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Di Dario: Business firms enrich a country but they do have a social responsibility
Roma (Adnkronos Multimedia) - Enterprises do have the function of enriching a country, but they also have a social responsibility. This is maintained by Dante Di Dario, president and owner of the Arena Group, an industrial firm with an annual turnover of eight million euro, four thousand employees and an increase in profits of 700% in 2003 compared with the preceding year. Among the larger firms, it ranks first in Italy for a growth in sales. This food-producing company, with registered offices in Molise and head offices in Milan, produces frozen foods, meat, ice creams, cold meats and salami and milk products.
What kind of presence does Arena have in the world?
We have 16 factories, 14 of which are in Italy, one in France and the other in Germany. We sell 70% of our production in Italy and 30% abroad, above all in the European Union. Internationalisation is one of the most important aspects in our industrial planning, and above all we are aiming at Germany, France, but also Spain and the United Kingdom.
What are the difficulties involved in penetrating foreign markets?
The food world reflects much from national cultures and from the localisation of markets. Each country is the custodian of its own traditions. We are expanding abroad thanks to the reputation Italy enjoys in the food sector. We are ready for the European market with 15 new products, and the packaging will include printing in four languages. Our idea is to put forward a typical Italian product for the foreign market.
What are Italy's strong points in the entrepreneurial sector?
Italy ranks as the fifth or sixth industrial power in the world, but is at 41st place with regard to competitiveness. Above all, its infrastructures are vulnerable. However, I believe that its strong point is the enormous wealth of entrepreneurial talent available. We have the ability for innovation and creativity, but we must invest more in research, in training and in universities. The Barcelona European Agreement has gone beyond Maastricht: there is a need to reach 3% of the GDP as investments in innovation and research, as well as ensuring that 70% of the population is active. Italy is now investing 1% of GDP in research, while the United States invests 2.7-2.8%, and they have a global plan. Instead, in the European Union there are repetitions and overlapping.
What is the secret of success for an entrepreneur?
Ideas, resolve, and action. The work of enterprises is founded on this paradigm. Italy is the Garden of Eden for firms, the country where firms flourish even in the presence of some negative conditions such as competitiveness. We are still a country where there is a huge breeding ground of entrepreneurial talent, so much so that people come to study them from universities all over the world, many of them from the United States. Related to the population, we produce the highest number of entrepreneurs in the world, especially in Lombardy and in the north-east. In addition, Southern Italy is growing at a staggering rate. Among the G7 countries we are those with fewer large firms but the greatest number of firms in relation to the population. 60% of the Italian GDP and 60% of employment are created by small-and medium-size businesses.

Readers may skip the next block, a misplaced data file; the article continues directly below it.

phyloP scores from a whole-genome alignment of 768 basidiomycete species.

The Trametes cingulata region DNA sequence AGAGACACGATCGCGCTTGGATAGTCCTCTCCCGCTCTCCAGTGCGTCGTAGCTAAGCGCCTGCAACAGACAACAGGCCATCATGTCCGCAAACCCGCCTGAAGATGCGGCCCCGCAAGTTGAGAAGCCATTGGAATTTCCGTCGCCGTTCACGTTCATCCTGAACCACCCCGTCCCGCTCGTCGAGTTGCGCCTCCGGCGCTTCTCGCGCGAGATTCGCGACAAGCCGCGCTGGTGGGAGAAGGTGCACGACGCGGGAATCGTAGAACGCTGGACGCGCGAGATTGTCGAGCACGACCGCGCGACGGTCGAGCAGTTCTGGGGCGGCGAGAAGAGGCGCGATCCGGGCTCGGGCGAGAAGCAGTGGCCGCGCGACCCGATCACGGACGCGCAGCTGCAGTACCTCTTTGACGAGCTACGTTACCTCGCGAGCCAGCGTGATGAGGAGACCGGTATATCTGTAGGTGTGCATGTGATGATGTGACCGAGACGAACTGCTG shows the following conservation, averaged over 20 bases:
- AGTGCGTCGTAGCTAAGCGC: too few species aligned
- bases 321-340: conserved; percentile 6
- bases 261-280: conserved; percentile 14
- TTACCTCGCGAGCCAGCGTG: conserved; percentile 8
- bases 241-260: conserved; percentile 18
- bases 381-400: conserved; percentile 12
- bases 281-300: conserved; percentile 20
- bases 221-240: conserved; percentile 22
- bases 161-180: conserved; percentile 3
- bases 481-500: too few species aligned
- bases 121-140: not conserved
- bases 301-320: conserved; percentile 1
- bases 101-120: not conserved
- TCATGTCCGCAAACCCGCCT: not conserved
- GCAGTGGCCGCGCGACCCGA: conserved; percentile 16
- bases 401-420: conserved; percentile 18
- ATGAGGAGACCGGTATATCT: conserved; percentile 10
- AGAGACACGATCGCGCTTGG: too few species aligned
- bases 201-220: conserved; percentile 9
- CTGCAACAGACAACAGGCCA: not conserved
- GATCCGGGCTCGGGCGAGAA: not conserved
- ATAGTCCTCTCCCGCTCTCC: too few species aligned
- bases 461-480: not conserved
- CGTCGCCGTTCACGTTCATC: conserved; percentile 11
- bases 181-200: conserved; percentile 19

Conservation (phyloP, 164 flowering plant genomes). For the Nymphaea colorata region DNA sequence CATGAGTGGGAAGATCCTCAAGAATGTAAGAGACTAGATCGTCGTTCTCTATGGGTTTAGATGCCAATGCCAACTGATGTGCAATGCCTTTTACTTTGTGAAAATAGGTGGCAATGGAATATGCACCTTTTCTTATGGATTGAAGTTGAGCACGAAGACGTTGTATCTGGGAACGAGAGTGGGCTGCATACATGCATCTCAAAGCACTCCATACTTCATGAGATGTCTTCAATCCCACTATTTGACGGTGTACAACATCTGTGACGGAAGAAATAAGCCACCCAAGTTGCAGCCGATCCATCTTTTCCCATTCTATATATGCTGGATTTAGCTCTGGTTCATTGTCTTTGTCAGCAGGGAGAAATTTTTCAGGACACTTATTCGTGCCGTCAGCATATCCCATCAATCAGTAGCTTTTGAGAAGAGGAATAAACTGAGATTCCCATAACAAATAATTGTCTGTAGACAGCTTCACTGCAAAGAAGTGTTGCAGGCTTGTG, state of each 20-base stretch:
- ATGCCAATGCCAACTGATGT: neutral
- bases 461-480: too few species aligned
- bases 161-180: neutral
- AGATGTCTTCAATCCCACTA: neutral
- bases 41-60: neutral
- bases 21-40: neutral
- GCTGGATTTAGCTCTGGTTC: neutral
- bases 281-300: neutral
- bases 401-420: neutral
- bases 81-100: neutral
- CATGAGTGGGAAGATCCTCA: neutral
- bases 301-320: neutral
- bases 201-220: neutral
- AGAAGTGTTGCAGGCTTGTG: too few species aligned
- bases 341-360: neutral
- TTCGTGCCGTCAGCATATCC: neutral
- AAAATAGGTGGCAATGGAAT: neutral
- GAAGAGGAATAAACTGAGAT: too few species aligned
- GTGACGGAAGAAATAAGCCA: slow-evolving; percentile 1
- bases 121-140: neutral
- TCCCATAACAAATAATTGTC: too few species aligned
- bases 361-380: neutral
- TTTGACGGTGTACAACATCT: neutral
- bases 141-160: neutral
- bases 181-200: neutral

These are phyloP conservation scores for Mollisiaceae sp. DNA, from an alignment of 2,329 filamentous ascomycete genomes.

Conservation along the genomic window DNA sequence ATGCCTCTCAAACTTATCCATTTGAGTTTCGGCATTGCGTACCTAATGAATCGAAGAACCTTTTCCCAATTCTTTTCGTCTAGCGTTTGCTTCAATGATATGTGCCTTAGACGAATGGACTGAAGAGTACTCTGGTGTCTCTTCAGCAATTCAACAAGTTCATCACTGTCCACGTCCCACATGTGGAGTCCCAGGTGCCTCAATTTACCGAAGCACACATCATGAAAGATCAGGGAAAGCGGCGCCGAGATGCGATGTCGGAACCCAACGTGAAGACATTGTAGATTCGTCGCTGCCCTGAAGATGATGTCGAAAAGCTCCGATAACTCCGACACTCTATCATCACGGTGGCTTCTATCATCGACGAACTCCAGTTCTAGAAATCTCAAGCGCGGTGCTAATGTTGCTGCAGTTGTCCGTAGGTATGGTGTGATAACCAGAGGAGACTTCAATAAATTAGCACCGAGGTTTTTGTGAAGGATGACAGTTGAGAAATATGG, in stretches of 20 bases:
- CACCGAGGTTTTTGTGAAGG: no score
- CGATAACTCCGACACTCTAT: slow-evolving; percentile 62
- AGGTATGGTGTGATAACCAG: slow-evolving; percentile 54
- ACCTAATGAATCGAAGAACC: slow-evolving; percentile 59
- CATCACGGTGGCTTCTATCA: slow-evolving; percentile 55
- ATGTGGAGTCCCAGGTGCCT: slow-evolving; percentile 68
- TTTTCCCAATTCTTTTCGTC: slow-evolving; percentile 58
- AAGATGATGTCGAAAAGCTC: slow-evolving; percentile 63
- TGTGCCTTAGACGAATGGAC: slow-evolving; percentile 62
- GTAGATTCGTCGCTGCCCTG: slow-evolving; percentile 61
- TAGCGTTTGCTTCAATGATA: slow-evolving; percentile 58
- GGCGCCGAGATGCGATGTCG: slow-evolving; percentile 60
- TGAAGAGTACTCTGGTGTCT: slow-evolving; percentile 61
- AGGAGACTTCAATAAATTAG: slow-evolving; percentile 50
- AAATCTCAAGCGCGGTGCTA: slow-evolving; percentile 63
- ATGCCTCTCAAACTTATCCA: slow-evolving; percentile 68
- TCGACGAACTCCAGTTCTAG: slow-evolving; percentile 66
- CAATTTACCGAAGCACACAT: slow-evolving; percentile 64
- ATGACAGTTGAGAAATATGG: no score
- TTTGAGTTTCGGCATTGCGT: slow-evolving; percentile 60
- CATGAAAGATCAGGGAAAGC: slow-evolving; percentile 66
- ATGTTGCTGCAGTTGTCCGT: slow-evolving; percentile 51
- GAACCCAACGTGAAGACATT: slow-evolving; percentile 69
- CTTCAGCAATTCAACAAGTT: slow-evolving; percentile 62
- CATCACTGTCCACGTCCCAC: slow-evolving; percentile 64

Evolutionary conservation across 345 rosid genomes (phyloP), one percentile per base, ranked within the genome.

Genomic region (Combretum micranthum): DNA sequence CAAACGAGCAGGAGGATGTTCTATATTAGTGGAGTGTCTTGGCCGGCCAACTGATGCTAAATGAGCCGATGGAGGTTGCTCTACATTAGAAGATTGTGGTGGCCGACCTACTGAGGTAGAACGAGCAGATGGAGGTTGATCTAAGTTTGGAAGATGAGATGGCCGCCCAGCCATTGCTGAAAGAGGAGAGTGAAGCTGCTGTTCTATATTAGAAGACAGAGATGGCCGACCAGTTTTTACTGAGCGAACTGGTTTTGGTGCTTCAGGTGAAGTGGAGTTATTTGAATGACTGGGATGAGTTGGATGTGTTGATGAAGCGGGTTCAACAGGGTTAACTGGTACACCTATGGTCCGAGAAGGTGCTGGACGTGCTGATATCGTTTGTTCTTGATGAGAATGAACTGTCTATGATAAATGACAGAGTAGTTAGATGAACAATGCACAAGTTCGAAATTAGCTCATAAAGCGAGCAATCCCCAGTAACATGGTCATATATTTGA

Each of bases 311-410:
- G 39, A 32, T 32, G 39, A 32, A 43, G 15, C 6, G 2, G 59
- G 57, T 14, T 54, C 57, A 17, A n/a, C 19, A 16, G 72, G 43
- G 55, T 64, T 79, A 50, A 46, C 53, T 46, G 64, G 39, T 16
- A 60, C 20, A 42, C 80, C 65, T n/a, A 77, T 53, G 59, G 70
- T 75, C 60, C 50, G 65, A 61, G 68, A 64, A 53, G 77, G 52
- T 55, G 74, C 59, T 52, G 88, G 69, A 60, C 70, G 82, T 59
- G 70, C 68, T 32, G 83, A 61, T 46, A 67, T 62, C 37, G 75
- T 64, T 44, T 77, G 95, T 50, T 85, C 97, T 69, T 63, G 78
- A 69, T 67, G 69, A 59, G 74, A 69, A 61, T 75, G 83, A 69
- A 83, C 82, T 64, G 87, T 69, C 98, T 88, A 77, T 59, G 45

Can you tell us something about the most popular product that your firm exports?
We export 90 million pizzas (fresh and frozen) each year. In particular we export 5-6 million fresh pizzas to France every year. We have also patented a type of pizza which has 90 percent less yeast, more assimilable and digestible. A product that interests the British most of all.
What kind of weight does quality certification carry, also on the foreign market?
I can give you the example of fish: we have drawn up a contract with Legambiente's Goletta Verde. We are committed to responsible fishing: we use equipment that respects the ocean floor, fishing boats that do not pollute, and we follow the fair and equal trading code, which, for example established the rule not to employ underage workers, and respect for the rights of workers. We have concentrated our fishing to the maximum in the Indian Ocean, an unpolluted zone. To guarantee all this we have introduced the "Marepronto" seal, to control low levels of mercury. I myself have signed an agreement with Fulco Pratesi, President of WWF Italia.
What obligations do firms have towards Italian and international society?
I would say that economic development, social development and protection of the environment are fundamental. Our generation has the duty to leave our natural patrimony intact, just as we have inherited it. All our British clients make their own 'auditing' and they have always found our codes of self-discipline not only superior to the Italian ISO 9001 certification but even superior compared with British standards. We are showing the most growth in the foreign market, especially the British market, and even more than the German market.
How can Italian capitalism regain its image?
There is no worse enemy of capitalism than bad capitalism. Today the firm is also a social watchdog, but it does not manage its foreign relationships satisfactorily. It creates development and employment but does not distribute wealth and discriminates needs. The State has a very subtle task: to guarantee the existence of a stronger, free, efficient and transparent market. This also embodies an answer to what happened with Parmalat and Cirio. I believe that the great challenge now is to take a responsible path with regard to both development and social protection, a growth in wealth and to dedicate great attention to problems of the masses.